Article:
Photography Friday: Tricks and Tips

Documenting Fair Hill | PC: JP

Documenting Fair Hill | PC: JP

I’ve been doing portraiture for some years now, shortly after falling in love with photography in college as part of my design degree. But even though I’ve done it for many years, I continue to learn a lot with each session. Here are some of the tips and tricks, for both horse and human, that I use in my shoots.

Start with a clean slate
It probably goes without saying, but a clean horse is going to present itself better than a dirty one. Take an extra moment to brush that mane and tail, and remember to wipe down the eyes. The eyes are the window to the soul, and drawing attention in images as they do, it helps if there’s no eye funk present.


Know your limits
Though I’ve never photographed small children, I kind of imagine that photographing horses (or dogs, or insert animal here) is somewhat like that. There is a window of time when they will play the game, standing, walking, being loved on, before they just don’t want to play anymore. In order to extend that time, I try to take little breaks when I sense that the animal’s patience is running out. Take those moments to focus on the person, or the environment, or go for a cute grazing shot, but try to be understanding of your subjects- equine and otherwise!


Make a Plan
Before every shoot I come up with poses and ideas based on the subject I’m going to shoot. I then jot those ideas down on a piece of paper, stick-figure style, including any requests the client may have. That paper then comes in handy if ever I need inspiration onsite, and helps as a reminder for photos I specifically wanted to take. Similarly, I arrive to each location about 15-20 minutes early and figure out exactly what path we will take through the property. This can really make a big difference- for instance, if it’s overcast and you are shooting as the sun goes down (the “Golden Hours”), you should probably plan to visit the shadiest spot at the venue first, when you have the most light. Of course it’s always important to remain flexible, but having a well thought out plan helps make the most of everyone’s time!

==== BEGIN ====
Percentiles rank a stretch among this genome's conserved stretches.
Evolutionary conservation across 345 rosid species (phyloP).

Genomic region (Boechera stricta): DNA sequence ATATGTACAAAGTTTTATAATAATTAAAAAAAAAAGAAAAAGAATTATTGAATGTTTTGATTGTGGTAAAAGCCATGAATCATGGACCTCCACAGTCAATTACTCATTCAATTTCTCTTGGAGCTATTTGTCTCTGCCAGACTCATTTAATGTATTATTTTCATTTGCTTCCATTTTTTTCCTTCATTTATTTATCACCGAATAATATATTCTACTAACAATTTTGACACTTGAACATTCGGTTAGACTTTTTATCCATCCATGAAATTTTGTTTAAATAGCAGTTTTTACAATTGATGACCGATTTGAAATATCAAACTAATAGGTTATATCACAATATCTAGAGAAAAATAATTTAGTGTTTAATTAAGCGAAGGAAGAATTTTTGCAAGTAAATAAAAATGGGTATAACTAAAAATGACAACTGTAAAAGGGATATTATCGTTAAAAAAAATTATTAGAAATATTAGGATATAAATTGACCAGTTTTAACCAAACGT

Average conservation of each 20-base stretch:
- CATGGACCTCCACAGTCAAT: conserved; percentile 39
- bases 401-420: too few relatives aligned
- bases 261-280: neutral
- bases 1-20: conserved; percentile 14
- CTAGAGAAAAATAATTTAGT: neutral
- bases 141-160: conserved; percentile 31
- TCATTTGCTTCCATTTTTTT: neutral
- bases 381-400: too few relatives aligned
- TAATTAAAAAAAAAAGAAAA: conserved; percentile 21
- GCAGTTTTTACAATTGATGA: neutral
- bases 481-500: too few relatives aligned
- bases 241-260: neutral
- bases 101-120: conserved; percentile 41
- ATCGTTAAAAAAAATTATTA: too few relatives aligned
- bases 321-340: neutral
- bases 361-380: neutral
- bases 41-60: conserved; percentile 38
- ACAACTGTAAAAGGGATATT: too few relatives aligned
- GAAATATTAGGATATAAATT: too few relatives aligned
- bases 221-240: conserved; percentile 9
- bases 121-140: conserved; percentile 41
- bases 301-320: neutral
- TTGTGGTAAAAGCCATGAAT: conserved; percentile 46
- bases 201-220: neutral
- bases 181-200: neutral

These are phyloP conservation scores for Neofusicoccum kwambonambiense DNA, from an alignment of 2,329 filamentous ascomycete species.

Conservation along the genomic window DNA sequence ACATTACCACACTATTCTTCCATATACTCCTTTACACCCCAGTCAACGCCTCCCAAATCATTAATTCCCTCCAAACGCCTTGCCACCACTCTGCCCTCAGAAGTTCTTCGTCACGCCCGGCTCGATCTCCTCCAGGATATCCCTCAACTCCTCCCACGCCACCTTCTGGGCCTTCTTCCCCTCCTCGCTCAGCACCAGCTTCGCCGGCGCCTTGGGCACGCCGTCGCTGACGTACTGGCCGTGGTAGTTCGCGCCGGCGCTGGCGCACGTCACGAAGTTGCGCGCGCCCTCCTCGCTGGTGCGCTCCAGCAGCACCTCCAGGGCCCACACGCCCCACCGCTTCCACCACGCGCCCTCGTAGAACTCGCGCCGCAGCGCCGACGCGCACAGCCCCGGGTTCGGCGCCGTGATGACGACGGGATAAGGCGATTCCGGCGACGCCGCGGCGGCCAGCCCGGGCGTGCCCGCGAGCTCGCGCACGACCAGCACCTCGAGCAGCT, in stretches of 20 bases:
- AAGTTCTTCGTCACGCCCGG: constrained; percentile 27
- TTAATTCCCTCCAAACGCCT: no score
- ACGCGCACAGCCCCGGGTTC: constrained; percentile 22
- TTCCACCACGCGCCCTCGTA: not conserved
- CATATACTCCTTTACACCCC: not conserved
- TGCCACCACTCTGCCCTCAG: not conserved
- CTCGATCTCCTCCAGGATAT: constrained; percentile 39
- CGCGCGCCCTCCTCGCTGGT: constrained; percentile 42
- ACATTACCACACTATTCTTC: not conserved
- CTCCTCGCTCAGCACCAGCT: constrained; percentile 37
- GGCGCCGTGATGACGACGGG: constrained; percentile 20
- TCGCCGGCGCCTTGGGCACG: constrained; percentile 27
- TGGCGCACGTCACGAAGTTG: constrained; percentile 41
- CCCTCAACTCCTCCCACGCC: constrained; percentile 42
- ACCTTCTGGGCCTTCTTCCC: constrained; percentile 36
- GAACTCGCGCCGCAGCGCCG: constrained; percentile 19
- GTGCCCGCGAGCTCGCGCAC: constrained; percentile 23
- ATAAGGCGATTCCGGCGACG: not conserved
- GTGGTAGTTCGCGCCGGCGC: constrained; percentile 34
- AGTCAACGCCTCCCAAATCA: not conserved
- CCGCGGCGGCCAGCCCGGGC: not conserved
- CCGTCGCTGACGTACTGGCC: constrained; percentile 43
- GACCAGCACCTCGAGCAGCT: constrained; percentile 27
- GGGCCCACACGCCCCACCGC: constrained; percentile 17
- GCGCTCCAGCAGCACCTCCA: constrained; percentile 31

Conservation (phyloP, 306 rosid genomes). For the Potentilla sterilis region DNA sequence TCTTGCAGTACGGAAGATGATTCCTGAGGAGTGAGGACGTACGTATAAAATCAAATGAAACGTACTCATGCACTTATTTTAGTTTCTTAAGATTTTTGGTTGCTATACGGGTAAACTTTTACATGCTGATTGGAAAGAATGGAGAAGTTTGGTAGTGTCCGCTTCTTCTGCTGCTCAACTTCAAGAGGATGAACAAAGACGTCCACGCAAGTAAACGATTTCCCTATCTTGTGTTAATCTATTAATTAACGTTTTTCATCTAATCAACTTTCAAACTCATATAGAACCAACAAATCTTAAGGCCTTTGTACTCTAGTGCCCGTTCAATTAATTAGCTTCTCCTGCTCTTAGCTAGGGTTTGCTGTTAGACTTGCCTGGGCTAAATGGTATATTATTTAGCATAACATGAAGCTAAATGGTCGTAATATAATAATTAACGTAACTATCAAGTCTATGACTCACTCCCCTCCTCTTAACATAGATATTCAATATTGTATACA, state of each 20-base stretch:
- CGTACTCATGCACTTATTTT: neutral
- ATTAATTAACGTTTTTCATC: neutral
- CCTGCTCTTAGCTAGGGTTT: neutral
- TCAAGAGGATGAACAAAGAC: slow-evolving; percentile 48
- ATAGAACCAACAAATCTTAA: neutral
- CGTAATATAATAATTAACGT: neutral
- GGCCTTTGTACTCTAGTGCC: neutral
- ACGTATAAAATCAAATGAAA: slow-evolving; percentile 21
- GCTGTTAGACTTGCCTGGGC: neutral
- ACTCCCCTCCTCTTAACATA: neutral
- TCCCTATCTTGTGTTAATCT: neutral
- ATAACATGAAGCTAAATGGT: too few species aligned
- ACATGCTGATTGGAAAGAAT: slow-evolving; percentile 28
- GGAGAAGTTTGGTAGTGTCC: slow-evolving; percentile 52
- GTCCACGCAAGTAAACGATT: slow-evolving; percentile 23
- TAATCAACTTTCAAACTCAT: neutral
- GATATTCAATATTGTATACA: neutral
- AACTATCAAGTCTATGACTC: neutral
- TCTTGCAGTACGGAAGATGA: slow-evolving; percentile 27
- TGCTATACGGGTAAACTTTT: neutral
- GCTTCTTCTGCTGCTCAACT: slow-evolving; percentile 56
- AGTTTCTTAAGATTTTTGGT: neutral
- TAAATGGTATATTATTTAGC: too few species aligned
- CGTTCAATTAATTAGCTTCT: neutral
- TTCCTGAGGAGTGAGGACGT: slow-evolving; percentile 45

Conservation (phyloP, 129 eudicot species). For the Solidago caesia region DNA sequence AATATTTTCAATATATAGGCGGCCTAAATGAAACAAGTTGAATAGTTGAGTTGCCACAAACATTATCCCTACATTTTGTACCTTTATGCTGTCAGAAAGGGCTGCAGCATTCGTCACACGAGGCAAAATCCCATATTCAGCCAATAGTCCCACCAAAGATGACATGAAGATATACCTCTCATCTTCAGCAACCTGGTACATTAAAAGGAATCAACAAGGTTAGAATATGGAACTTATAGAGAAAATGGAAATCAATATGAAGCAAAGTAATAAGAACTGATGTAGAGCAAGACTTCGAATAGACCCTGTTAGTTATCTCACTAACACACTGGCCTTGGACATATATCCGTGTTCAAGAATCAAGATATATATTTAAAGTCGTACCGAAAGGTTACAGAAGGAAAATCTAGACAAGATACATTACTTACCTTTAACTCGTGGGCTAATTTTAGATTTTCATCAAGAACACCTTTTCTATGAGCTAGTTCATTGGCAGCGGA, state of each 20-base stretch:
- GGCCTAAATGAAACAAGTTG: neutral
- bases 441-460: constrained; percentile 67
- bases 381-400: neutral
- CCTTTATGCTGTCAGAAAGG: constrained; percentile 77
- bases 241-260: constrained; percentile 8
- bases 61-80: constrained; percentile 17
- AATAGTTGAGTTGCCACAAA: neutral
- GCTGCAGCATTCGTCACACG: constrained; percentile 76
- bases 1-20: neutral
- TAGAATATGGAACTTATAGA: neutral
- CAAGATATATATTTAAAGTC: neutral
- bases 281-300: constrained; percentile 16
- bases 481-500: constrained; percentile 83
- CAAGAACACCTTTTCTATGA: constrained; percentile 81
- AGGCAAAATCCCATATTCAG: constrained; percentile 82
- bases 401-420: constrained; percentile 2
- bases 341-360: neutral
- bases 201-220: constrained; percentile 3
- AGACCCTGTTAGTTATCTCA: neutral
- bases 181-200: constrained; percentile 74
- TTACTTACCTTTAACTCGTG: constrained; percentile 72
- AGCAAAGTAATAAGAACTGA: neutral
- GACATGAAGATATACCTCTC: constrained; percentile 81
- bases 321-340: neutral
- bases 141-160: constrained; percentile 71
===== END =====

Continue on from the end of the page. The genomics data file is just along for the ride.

Running out of light can of course lead to its own opportunities, but is maybe not ideal for portraits!

Running out of light can of course lead to its own opportunities, but is maybe not ideal for portraits!

Be Patient
When one of your main subjects (the horse) has no concept of what you are after (i.e, the look of eagles/ears up/eyes open/no slobber/etc), it’s not their fault if they are not the perfect model. Staying calm and waiting for the right moment, and not rushing or forcing it to happen, is key. Save your ear-pricking antics (waving a plastic bag on a whip, rustling peppermint wrappers…) for when both models are in position and ready. If you keep up these tricks throughout the session, not only will they lose their novelty (and therefore decrease the likelihood of getting those ears forward), but you’ll also put a strain on everyone involved. Better to wait, and capture that perfect, and more natural, pose!


Have fun!
This probably goes without saying, but it’s no less important! No matter which side of the camera you’re on, remember that this is all about capturing good times. Find your sense of adventure and keep things lighthearted- not only will the animals sense your mood, but it will help everyone enjoy the experience even more! Besides, photography is fun!


Have a wonderful weekend everyone!

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